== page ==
With regard to Plaintiff's 2010 EEOC complaint, Defendant challenges Plaintiff's ability to establish the third element of her prima facie case. The causal link element can be satisfied when an employee is subjected to a materially adverse employment action shortly after engaging in a protected activity. See e.g., Carter v. Ball, 33 F.3d 450, 460 (4th Cir. 1994). The time between the two events, however, must be "very close." Clark Cnty. School Dist. v. Breeden, 532 U.S. 268, 273 (2001) (citing Richmond v. ONEOK, Inc., 120 F.3d 205, 209 (10th Cir. 1997) (3-month period insufficient); Hughes v. Derwinski, 967 F.2d 1168, 1174-75 (7th Cir. 1992) (4-month period insufficient)). Here, Plaintiff engaged in activity protected by Title VII's anti-retaliation clause when she filed a complaint with the EEOC for sex discrimination and hostile work environment in September 2010. The first adverse action Defendant took against Plaintiff after this activity was on May 16, 2011, eight months after her EEOC claim. Given this delay, Plaintiff cannot establish a prima facie case for retaliation.

A prima facie case of retaliation will also fail where an employer has no knowledge of the plaintiff engaging in a protected activity. See Dowe, 145 F.3d at 657. "[B]y definition, an employer cannot take action because of a factor of which it is unaware..." Id. Plaintiff filed her second EEOC claim on July 19, 2011. ECF No. 30-3 at 8. The EEOC mailed a copy of the claim to Mr. Gresham, Defendant's President, on August 8, 2011. ECF No. 30-2 at 6. Mr. Gresham followed standard office procedure and delivered the EEOC claim to the Defendant's Staff Support Department on August 19, 2011. ECF No. 30-3 at 3. Sandra Joseph, the employee responsible for contacting Defendant's General Counsel and managers regarding EEOC charges, was not in the office between August 12, 2011 and September 14, 2011. ECF No. 30-3 at 4. Thus, Joseph first became aware of the EEOC charge when she returned to the office on September 15, 2011, at which point Reid and Wallace were notified. ECF No. 30-3 at 4; ECF No. 30-2 at 12. Because Plaintiff's supervisors did not know about the July 2011 EEOC charges until September 15, 2011, none of their alleged adverse actions before then could have been caused by Plaintiff's protected activity.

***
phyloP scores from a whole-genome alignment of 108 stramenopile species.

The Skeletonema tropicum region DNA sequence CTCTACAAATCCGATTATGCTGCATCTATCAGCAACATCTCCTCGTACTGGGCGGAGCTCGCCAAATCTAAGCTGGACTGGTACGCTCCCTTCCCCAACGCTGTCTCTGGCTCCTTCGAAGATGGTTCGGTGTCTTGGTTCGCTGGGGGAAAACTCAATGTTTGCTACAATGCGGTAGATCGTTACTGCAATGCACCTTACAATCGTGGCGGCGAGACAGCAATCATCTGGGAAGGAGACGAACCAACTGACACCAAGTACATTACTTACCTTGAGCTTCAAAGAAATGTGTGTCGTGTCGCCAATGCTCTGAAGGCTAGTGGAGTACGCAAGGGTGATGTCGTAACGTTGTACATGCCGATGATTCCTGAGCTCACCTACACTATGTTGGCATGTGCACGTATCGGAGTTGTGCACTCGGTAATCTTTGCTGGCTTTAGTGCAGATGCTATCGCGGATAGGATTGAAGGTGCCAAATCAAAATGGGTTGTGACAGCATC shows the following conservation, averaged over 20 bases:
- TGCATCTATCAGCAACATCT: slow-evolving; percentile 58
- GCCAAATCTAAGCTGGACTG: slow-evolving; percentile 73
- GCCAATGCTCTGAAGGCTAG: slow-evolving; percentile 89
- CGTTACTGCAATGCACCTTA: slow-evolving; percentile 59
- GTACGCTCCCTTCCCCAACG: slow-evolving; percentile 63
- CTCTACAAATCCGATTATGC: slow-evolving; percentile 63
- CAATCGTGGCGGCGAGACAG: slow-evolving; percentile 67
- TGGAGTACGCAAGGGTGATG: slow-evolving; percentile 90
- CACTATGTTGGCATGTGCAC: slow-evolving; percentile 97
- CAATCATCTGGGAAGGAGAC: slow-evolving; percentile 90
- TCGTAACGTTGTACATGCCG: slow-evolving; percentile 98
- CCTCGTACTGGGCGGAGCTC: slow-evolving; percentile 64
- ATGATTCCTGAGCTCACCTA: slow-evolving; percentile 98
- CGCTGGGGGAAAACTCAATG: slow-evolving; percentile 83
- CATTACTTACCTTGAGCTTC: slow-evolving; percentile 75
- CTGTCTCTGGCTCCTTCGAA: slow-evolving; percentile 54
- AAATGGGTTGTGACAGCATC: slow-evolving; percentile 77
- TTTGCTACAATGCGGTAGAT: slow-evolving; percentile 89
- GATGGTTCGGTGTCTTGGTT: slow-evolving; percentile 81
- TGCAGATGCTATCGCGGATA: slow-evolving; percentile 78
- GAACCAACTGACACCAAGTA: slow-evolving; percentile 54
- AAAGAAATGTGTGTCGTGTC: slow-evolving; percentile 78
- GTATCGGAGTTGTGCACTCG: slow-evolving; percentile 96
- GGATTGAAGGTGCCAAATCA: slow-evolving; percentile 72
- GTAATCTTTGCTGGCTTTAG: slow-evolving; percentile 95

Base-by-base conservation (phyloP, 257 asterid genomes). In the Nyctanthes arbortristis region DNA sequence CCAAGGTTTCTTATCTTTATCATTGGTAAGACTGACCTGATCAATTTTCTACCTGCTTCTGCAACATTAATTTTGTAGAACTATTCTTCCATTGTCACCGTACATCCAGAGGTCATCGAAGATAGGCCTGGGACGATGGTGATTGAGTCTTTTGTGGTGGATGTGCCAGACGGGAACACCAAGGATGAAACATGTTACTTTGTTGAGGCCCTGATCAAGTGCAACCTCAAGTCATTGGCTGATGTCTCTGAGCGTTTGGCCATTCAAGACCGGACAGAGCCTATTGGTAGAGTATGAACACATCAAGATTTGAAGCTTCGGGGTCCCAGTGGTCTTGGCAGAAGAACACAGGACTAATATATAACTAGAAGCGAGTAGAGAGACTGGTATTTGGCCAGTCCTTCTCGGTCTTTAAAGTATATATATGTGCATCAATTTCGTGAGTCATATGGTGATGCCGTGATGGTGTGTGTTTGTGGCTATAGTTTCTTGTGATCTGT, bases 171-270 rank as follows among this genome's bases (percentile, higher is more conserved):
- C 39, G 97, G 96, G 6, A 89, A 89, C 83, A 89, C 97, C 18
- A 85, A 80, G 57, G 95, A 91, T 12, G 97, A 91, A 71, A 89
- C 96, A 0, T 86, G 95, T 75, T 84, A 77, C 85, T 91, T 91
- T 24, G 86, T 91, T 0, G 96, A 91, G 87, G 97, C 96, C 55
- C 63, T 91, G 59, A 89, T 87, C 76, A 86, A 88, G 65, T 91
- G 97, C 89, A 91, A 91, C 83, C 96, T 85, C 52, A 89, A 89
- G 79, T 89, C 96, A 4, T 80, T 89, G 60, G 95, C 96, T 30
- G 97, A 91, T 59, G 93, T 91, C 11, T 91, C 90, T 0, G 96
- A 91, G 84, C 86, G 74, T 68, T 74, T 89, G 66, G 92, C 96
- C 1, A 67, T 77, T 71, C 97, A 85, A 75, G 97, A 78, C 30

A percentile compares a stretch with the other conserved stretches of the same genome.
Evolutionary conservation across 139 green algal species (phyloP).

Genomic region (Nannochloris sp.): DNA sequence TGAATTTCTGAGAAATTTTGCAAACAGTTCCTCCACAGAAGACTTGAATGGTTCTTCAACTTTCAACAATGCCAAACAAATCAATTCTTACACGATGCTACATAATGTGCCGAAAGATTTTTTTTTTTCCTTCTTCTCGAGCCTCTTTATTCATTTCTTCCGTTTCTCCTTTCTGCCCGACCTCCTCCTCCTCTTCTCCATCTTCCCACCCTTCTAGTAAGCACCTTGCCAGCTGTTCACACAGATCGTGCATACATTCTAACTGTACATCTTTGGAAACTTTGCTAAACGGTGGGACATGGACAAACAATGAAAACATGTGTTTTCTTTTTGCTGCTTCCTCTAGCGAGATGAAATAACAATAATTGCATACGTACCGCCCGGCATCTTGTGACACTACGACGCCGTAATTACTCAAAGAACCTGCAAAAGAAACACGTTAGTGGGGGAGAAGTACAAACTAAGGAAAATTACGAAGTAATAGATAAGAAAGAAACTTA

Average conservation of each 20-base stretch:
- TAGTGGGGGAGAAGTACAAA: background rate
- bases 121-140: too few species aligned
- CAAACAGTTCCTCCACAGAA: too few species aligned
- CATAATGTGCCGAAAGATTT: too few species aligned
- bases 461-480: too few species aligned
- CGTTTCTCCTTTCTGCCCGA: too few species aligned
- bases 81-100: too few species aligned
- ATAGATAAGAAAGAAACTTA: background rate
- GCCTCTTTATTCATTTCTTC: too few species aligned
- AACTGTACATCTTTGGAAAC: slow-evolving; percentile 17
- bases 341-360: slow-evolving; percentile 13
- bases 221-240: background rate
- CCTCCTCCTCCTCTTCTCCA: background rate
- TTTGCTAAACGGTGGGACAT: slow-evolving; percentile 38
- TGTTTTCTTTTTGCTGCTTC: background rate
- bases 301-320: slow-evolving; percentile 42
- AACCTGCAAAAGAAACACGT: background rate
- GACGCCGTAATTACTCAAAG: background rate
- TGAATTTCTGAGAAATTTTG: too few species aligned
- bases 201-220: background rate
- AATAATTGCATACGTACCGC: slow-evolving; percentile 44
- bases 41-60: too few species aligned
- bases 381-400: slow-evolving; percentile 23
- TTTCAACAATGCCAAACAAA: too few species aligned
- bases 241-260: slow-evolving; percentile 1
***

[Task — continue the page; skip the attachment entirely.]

The only adverse action taken against Plaintiff after her supervisors became aware of Plaintiff's July EEOC claim was Plaintiff's termination on October 17, 2011.*fn3 Plaintiff was terminated approximately one-month after Defendant's staff became aware that she had filed an EEOC claim in July 2011. The Court concludes that a reasonable jury could find that the causation element of Plaintiff's prima facie retaliation claim is satisfied.

Plaintiff's claim fails, however, because she has not produced any evidence that Defendant's legitimate, non-retaliatory, reason was pretextual. Plaintiff was terminated for failing to attend Defendant's "MLK Keep the Dream Alive Rally," despite being told that participation was mandatory. Her failure to attend the rally constitutes insubordination, which is a legitimate reason for an employee's termination. See Church v. Maryland, 180 F. Supp. 2d 708, 746 (D. Md. 2002); White v. Ameritel Corp., No. DKC 10-0929, 2011 WL 6837644 at *7

(D. Md Dec. 28, 2011). Plaintiff's claim that her failure to attend was excusable based on her "moral and ethical obligations," and because she claimed she was not receiving "any justice on this job," see ECF. No. 1 at 1-4; ECF 30-1 at 35, has no bearing on whether Defendant's legitimate, non-retaliatory reason was pretextual. The Court will, therefore, grant Defendant's motion.


For the foregoing reasons, Defendant's Motion for Summary Judgment will be granted. A separate order will issue.